US 4979543 A
A dress fabric comprising a plurality of layers of machine direction and cross-machine direction yarns, respectively, the yarns for each layer oriented in parallel with respect to each other and perpendicular with respect to the yarns of immediately adjacent layers, the yarns of one layer not binding the yarns of adjacent layers, and separate binder yarns for binding said layers. The fabric defines two machine direction oriented edges and two cross-machine direction oriented edges, whereby at each cross-machine direction oriented edge certain machine direction yarns extend from one layer a distance sufficient to form a loop and then return to the same cross-machine direction oriented edge into another layer of machine direction yarns.
1. A press fabric for dewatering a moist paper web comprising first, second, and third layers, each layer comprising a plurality of unwoven, parallel, coplanar yarns, the yarns of said first and third layers extending in the machine direction and the yarns of the second layer extending in the cross-machine direction, the yarns of one layer being unbound by the yarns of any adjacent layer, and separate binder means for binding said layers, the fabric defining two machine direction oriented edges and two cross-machine direction oriented edges, whereby at each cross-machine direction oriented edge certain machine direction yarns from the first layer extend a distance sufficient to form a loop and then return into the third layer.
2. The press fabric of claim 1, wherein said binder means comprises threads which are passed through said layers between said first layer and said third layer.
3. The press fabric of claim 1, wherein the second layer is made of a resilient yarn to form a shock absorbing layer.
4. The press fabric of claim 1, wherein said binder means binds said first layer to other layers without any substantial knuckles.
5. The press fabric of claim 4, wherein said binder means comprises a thread thinner than the yarns of said first layer.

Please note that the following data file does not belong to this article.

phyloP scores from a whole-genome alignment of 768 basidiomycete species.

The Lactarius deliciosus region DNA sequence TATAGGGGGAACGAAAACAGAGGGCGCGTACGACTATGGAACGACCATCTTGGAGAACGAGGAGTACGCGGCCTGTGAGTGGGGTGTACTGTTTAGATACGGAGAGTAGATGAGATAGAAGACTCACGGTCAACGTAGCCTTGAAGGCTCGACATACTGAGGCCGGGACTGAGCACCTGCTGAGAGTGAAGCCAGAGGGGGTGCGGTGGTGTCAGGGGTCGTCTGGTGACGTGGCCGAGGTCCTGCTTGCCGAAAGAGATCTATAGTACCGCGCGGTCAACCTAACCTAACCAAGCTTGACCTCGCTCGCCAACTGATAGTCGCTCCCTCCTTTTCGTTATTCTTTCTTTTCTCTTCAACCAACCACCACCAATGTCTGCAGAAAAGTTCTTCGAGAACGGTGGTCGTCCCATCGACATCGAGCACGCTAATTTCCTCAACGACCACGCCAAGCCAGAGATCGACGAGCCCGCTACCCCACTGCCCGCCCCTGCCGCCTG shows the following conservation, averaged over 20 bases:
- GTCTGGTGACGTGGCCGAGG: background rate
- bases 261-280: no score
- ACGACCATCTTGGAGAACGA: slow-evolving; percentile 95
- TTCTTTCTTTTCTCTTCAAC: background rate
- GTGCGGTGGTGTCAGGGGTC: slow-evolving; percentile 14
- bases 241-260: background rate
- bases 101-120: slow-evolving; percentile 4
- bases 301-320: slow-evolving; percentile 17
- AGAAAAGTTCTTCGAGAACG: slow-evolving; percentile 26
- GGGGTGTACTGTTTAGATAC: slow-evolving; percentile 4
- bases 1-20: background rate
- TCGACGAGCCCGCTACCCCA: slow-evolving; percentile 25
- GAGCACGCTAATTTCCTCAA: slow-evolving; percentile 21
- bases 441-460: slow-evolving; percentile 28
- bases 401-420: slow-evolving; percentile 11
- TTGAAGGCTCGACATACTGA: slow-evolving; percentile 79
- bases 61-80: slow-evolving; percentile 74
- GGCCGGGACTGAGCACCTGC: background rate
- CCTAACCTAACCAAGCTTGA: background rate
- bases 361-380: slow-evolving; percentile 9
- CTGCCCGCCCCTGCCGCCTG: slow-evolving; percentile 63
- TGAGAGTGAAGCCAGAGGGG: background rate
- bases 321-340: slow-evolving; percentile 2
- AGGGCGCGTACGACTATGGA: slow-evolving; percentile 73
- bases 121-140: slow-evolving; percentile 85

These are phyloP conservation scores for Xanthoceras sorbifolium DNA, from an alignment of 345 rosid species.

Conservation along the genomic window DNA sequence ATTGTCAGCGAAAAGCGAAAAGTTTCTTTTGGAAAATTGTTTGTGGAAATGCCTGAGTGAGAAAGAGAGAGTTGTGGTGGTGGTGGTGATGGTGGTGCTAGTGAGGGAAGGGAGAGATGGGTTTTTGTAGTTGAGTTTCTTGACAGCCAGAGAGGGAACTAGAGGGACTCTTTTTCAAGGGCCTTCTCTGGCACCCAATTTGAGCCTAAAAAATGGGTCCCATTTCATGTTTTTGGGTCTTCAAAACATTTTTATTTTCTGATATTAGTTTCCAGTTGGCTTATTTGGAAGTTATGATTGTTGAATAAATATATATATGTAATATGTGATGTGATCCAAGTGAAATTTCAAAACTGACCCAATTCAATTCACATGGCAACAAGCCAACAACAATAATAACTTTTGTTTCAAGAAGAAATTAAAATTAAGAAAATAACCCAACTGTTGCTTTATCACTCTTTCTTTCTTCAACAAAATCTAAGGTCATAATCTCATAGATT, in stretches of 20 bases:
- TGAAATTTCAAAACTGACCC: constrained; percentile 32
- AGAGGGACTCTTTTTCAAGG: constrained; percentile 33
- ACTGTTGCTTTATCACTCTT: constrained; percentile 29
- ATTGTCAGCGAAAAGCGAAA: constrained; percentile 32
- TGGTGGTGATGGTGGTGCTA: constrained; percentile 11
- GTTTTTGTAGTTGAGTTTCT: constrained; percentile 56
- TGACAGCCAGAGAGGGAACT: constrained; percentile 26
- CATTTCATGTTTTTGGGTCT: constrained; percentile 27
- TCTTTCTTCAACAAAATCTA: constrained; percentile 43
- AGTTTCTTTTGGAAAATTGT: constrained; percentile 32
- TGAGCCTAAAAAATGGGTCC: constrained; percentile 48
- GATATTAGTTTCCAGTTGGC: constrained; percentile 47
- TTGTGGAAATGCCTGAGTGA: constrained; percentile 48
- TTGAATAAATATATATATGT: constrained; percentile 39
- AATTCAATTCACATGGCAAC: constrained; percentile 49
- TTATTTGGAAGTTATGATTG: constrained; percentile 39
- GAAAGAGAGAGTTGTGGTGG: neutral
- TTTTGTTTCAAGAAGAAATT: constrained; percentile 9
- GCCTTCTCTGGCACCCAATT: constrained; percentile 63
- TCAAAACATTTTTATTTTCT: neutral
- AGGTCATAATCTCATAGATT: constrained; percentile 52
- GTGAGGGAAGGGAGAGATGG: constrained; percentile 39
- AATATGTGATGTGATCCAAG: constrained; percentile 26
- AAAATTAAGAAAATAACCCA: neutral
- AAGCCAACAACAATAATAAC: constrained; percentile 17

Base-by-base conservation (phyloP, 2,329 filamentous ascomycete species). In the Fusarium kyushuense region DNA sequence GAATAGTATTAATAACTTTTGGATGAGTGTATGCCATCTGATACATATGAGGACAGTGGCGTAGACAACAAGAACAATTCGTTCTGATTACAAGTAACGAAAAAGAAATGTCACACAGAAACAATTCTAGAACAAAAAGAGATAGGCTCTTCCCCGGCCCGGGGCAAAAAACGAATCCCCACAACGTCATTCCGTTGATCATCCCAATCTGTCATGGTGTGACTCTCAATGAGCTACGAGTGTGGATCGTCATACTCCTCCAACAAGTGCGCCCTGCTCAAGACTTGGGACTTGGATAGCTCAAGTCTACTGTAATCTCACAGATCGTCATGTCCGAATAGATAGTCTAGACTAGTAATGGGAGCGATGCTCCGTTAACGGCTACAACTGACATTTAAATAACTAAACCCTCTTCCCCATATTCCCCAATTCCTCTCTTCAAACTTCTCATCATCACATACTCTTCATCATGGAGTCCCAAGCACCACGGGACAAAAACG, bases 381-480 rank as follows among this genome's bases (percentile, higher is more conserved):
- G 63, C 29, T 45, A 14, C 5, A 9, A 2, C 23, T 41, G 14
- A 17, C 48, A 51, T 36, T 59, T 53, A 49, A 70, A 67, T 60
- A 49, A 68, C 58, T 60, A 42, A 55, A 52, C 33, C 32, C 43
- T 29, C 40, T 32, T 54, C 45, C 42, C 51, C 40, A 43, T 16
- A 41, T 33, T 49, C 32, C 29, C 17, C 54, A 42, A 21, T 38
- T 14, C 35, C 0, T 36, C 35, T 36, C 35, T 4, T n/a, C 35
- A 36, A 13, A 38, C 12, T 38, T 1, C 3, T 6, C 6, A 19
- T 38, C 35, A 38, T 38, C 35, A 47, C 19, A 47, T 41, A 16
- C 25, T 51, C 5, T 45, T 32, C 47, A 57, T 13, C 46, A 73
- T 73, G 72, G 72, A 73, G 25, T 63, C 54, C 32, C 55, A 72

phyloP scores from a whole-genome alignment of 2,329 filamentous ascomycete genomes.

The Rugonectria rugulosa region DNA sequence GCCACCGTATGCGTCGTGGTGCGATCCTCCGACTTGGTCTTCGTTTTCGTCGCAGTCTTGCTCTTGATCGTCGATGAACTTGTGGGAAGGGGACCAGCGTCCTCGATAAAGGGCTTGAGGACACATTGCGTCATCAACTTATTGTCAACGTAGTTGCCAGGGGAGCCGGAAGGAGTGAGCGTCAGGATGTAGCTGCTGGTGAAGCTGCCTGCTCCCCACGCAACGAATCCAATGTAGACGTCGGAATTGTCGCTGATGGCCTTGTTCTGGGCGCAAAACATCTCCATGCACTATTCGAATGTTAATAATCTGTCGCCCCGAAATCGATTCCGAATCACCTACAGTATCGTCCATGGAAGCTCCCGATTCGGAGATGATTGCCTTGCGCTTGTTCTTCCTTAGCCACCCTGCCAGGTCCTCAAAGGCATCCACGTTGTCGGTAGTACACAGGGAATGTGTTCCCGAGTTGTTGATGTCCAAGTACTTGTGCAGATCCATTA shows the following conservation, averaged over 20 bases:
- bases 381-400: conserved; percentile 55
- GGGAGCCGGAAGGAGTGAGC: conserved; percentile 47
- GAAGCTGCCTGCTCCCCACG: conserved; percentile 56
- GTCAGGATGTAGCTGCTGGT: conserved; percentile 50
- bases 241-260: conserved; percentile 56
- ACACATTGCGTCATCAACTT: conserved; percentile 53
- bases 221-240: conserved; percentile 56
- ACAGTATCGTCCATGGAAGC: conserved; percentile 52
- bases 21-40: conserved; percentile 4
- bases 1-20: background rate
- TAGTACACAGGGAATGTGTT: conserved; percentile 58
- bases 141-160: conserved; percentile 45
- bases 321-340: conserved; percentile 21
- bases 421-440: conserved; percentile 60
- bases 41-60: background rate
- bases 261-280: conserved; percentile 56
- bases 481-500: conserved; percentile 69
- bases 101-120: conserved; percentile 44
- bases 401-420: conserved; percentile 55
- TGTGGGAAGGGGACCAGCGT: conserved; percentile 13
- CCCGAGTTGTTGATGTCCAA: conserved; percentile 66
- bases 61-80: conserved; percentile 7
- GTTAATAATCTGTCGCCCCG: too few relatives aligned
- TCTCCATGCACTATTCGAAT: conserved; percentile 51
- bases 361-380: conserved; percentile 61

This invention relates to press fabric. More particularly, this invention relates to press fabric comprising pin seamed planar press fabric.
A major portion of the art of paper making consists of sequential stages in which water is removed from a paper web. These various stages are differentiated by the different methods used to remove the water from the web. One such method is to provide a press fabric for contacting the web while the fabric and the web are passed through a high pressure region formed by a press nip. During this process water pressed out of the web is forced into and through the press fabric.
It has long been recognized that an ideal press fabric must be permeable to water, must resist compaction, and must maintain its dimensional stability. Although woven and non-woven fabrics have been suggested as press fabrics, improved results are continuously sought. An embodiment of a multilayer press fabric is described in U.S. Pat. No. 4,555,440, incorporated herein by reference.
Another aspect of useful press fabrics is that they can have a seam which allows faster, safer, and easier installation on a papermaking machine. Various methods of seam construction are known in the art, one advantageous arrangement of forming seams comprising a pin seam arrangement whereby machine direction loops in respective ends to be joined together are engaged by a cross-machine direction member. See, for example, U.S. Pat. Nos. 2,907,093, 3,281,905, 3,316,599, 4,250,822, 4,267,226, 4,344,209, and 4,601,785, all of which are incorporated herein by reference. Such seam arrangements have the disadvantages that they can cause marking of the paper sheet and that there may be loud popping noises when the seams pass over a suction box.
It is an object of the invention to provide a novel press fabric.
It is also an object of the invention to provide a novel type of pin seamed planar press fabric.
It is a further object of the invention to provide this novel type of pin seamed press fabric comprising a plurality of layers of machine direction and cross-machine direction yarns, respectively, the yarns for each layer oriented in parallel with respect to each other and perpendicular with respect to the yarns of immediately adjacent layers, the yarns of one layer not binding the yarns of an adjacent layer, and separate cross-machine direction oriented binder yarn for binding said layers, the fabric defining two machine direction oriented edges and two cross-machine direction oriented edges, whereby at each cross-machine direction oriented edge certain machine direction oriented yarns extend from one layer a distance sufficient to form a loop and then return to the same cross-machine direction oriented edge into another layer of machine direction oriented yarns.